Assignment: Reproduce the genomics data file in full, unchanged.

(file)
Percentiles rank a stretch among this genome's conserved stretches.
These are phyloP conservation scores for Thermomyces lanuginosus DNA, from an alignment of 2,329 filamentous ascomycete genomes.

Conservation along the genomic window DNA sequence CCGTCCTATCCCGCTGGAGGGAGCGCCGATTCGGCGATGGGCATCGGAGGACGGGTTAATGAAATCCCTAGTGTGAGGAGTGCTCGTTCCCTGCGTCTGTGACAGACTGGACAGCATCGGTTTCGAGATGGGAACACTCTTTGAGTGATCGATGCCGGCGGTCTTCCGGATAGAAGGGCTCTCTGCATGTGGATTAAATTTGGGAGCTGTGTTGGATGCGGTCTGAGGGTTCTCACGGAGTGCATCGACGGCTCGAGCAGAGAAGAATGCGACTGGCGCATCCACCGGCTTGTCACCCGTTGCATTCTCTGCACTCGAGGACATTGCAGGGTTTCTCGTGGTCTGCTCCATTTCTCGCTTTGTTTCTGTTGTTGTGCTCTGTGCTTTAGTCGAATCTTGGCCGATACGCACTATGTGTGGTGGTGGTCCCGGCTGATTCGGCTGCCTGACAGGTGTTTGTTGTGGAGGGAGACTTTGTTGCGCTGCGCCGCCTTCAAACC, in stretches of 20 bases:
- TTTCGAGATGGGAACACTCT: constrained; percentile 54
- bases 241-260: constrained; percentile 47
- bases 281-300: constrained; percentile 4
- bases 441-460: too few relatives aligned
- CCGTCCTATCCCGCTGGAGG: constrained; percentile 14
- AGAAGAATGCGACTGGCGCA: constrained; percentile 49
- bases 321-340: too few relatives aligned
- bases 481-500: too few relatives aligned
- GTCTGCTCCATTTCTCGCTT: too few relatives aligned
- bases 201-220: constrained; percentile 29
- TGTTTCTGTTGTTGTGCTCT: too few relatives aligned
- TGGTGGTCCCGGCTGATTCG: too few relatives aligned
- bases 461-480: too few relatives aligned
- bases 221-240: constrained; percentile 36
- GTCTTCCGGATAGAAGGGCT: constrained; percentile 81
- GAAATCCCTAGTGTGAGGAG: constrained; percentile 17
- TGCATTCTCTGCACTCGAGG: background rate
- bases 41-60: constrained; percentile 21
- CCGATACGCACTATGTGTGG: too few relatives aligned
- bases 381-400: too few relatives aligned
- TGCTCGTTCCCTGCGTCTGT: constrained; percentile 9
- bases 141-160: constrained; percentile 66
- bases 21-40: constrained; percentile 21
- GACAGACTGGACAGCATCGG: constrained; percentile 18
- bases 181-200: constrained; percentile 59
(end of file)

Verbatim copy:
Percentiles rank a stretch among this genome's conserved stretches.
These are phyloP conservation scores for Thermomyces lanuginosus DNA, from an alignment of 2,329 filamentous ascomycete genomes.

Conservation along the genomic window DNA sequence CCGTCCTATCCCGCTGGAGGGAGCGCCGATTCGGCGATGGGCATCGGAGGACGGGTTAATGAAATCCCTAGTGTGAGGAGTGCTCGTTCCCTGCGTCTGTGACAGACTGGACAGCATCGGTTTCGAGATGGGAACACTCTTTGAGTGATCGATGCCGGCGGTCTTCCGGATAGAAGGGCTCTCTGCATGTGGATTAAATTTGGGAGCTGTGTTGGATGCGGTCTGAGGGTTCTCACGGAGTGCATCGACGGCTCGAGCAGAGAAGAATGCGACTGGCGCATCCACCGGCTTGTCACCCGTTGCATTCTCTGCACTCGAGGACATTGCAGGGTTTCTCGTGGTCTGCTCCATTTCTCGCTTTGTTTCTGTTGTTGTGCTCTGTGCTTTAGTCGAATCTTGGCCGATACGCACTATGTGTGGTGGTGGTCCCGGCTGATTCGGCTGCCTGACAGGTGTTTGTTGTGGAGGGAGACTTTGTTGCGCTGCGCCGCCTTCAAACC, in stretches of 20 bases:
- TTTCGAGATGGGAACACTCT: constrained; percentile 54
- bases 241-260: constrained; percentile 47
- bases 281-300: constrained; percentile 4
- bases 441-460: too few relatives aligned
- CCGTCCTATCCCGCTGGAGG: constrained; percentile 14
- AGAAGAATGCGACTGGCGCA: constrained; percentile 49
- bases 321-340: too few relatives aligned
- bases 481-500: too few relatives aligned
- GTCTGCTCCATTTCTCGCTT: too few relatives aligned
- bases 201-220: constrained; percentile 29
- TGTTTCTGTTGTTGTGCTCT: too few relatives aligned
- TGGTGGTCCCGGCTGATTCG: too few relatives aligned
- bases 461-480: too few relatives aligned
- bases 221-240: constrained; percentile 36
- GTCTTCCGGATAGAAGGGCT: constrained; percentile 81
- GAAATCCCTAGTGTGAGGAG: constrained; percentile 17
- TGCATTCTCTGCACTCGAGG: background rate
- bases 41-60: constrained; percentile 21
- CCGATACGCACTATGTGTGG: too few relatives aligned
- bases 381-400: too few relatives aligned
- TGCTCGTTCCCTGCGTCTGT: constrained; percentile 9
- bases 141-160: constrained; percentile 66
- bases 21-40: constrained; percentile 21
- GACAGACTGGACAGCATCGG: constrained; percentile 18
- bases 181-200: constrained; percentile 59